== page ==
What type of float switch should I choose?
There seems to be a vast choice of pump float switches available in the marketplace, with various facts, figures and pricing available, but are they all essentially the same?
Typically, a float switch is a device used in a liquid to control the operation of something, be it a pump, valve, alarm or other devices. The main elements being housing, switching device and fixing method or material.
Firstly, let's look at the construction
Most sump pump float switches available are constructed using either polypropylene (pp float switch) or plastic housing which offers a good all-round combination of strength and resistivity to most liquids. More uncommon materials are stainless steel and rubber, more suited to specific applications and therefore higher in price.
What liquid will it be installed in?
The next thing to consider is what is the medium the level control is to be installed in. If it’s purely water, consider if this is Potable (drinking water) or purely waste/greywater. Potable water floats will need to be constructed from WRAS approved materials, essential if the float is to be used in a clean drinking water supply application.
Next, taking into account the specific gravity, viscosity and density of the liquid to float is to be installed in.
The selected float must be buoyant enough to operate and switch and be constructed to withstand immersion pressure at the required depth, along with any impact from turbulent installations.
More specific liquids such as fuels, and heavy sludge liquors, will again require specific attributes from the potential float switch used. We have a range of oil float switches specifically designed for use in diesel oil.
Cable choice plays a bit part in the selection process when reviewing suitability for use.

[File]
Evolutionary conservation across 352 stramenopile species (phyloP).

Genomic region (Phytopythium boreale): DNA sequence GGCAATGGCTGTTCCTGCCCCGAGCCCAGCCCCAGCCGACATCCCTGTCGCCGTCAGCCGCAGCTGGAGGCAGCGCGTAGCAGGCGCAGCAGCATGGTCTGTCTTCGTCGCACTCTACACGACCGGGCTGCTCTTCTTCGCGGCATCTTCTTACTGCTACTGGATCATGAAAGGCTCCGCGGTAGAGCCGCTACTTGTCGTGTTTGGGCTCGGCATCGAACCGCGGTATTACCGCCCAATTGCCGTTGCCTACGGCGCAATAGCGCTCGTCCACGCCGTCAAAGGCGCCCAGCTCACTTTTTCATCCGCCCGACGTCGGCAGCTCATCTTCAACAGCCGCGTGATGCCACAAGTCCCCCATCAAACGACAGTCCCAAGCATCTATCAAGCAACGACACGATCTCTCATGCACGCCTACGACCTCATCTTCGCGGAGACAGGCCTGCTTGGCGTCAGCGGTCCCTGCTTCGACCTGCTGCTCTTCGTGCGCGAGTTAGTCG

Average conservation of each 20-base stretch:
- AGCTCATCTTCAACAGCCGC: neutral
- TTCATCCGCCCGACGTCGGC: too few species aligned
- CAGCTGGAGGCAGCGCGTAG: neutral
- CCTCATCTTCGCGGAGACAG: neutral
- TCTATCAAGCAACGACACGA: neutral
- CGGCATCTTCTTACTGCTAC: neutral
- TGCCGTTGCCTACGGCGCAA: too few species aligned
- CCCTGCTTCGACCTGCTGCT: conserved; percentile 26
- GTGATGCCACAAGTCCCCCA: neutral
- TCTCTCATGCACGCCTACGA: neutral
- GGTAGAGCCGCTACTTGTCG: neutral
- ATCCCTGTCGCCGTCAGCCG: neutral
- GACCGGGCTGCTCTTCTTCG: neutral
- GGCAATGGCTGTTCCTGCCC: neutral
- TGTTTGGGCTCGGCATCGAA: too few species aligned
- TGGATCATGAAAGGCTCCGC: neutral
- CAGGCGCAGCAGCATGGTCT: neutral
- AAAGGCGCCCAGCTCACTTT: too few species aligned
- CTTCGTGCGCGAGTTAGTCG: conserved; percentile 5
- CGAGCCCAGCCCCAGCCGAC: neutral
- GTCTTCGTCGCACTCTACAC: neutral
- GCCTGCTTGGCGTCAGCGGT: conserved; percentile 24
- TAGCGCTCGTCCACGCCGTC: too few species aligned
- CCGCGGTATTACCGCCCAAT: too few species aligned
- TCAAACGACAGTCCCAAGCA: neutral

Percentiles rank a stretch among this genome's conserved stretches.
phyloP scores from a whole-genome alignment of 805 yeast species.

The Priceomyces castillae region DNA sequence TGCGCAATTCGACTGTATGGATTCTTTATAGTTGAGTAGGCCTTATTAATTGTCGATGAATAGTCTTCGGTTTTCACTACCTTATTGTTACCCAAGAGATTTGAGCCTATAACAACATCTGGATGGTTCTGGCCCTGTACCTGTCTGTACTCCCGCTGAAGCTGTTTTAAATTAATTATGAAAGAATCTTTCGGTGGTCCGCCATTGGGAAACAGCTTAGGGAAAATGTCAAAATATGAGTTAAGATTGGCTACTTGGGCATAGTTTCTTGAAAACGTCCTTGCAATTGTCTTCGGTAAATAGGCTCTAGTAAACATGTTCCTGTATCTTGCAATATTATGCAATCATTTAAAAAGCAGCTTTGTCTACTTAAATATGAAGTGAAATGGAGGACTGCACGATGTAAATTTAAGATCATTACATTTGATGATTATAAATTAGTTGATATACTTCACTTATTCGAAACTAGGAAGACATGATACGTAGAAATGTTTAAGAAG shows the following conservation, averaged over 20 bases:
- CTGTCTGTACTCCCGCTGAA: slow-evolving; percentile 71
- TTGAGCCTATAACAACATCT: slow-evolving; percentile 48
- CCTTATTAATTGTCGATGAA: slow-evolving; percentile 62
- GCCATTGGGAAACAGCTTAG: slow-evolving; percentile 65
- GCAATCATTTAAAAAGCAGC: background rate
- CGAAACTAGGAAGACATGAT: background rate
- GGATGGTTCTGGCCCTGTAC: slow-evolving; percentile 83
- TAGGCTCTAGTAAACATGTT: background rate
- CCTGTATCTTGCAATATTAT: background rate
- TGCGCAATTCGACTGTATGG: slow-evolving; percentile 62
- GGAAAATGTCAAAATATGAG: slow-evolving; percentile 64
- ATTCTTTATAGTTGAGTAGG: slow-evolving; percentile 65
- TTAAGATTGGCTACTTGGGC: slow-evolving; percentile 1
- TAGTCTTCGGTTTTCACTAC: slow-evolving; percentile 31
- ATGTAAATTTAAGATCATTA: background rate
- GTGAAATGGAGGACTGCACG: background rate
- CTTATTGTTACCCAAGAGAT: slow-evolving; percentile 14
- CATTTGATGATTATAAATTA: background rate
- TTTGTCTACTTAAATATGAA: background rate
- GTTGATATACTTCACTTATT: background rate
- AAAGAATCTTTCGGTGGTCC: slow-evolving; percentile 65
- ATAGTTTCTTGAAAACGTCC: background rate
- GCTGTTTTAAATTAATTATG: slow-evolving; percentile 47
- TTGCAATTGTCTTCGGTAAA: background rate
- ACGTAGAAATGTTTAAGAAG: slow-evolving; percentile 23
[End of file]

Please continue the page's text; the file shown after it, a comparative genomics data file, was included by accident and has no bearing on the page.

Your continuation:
Rubber cables such as HO7RN8-F and HO5RN-F, are particularly suited for submergence in water and damp atmospheres, whereas some PVC compounds are not suited to applications where hydrocarbons are present, as the cable becomes stiff and therefore hinders the operation of the float switch.
Applications such as diesel and fuel again require a more specialist PVC cable resistant to oils which causes rubber cables to swell.
The switching mechanism internal to the float is crucial to the life expectancy of the product. Most submersible float switches on the market now use a chrome-plated or stainless-steel ball secured in a rolling chamber to then, in turn, operate an electrical microswitch.
Older products still in existence typically used mercury to make and break an electric circuit, however since the Restriction of Hazardous Substances Directive 2002/95/EC came into effect 13 August 2004, this is now no longer used, and therefore any new product offered as a replacement must be RoHS compliant.
Consideration must be given to the number of likely operations required by the float switch, which then has some bearing on the manufacturer's chosen micro switch in terms of longevity of use. The internal construction of the ‘rolling’ chamber in which the ball operates should limit the Nm (Newton metre) of force exerted on the microswitch when contact is made.
Lastly the electrical element needs to be understood, from operating via a safe extra low voltage source, to any protective devices such as an RCD (residual current device) to protect against the risk of electrical shock if safe extra-low voltage is not employed.
If the float switch is to be installed in a hazardous area environment (or zoned application) where explosive gasses could be present, such as methane in a sewage well, then an ATEX rated float switch is required and should be installed with a matching galvanic isolation barrier, or relay.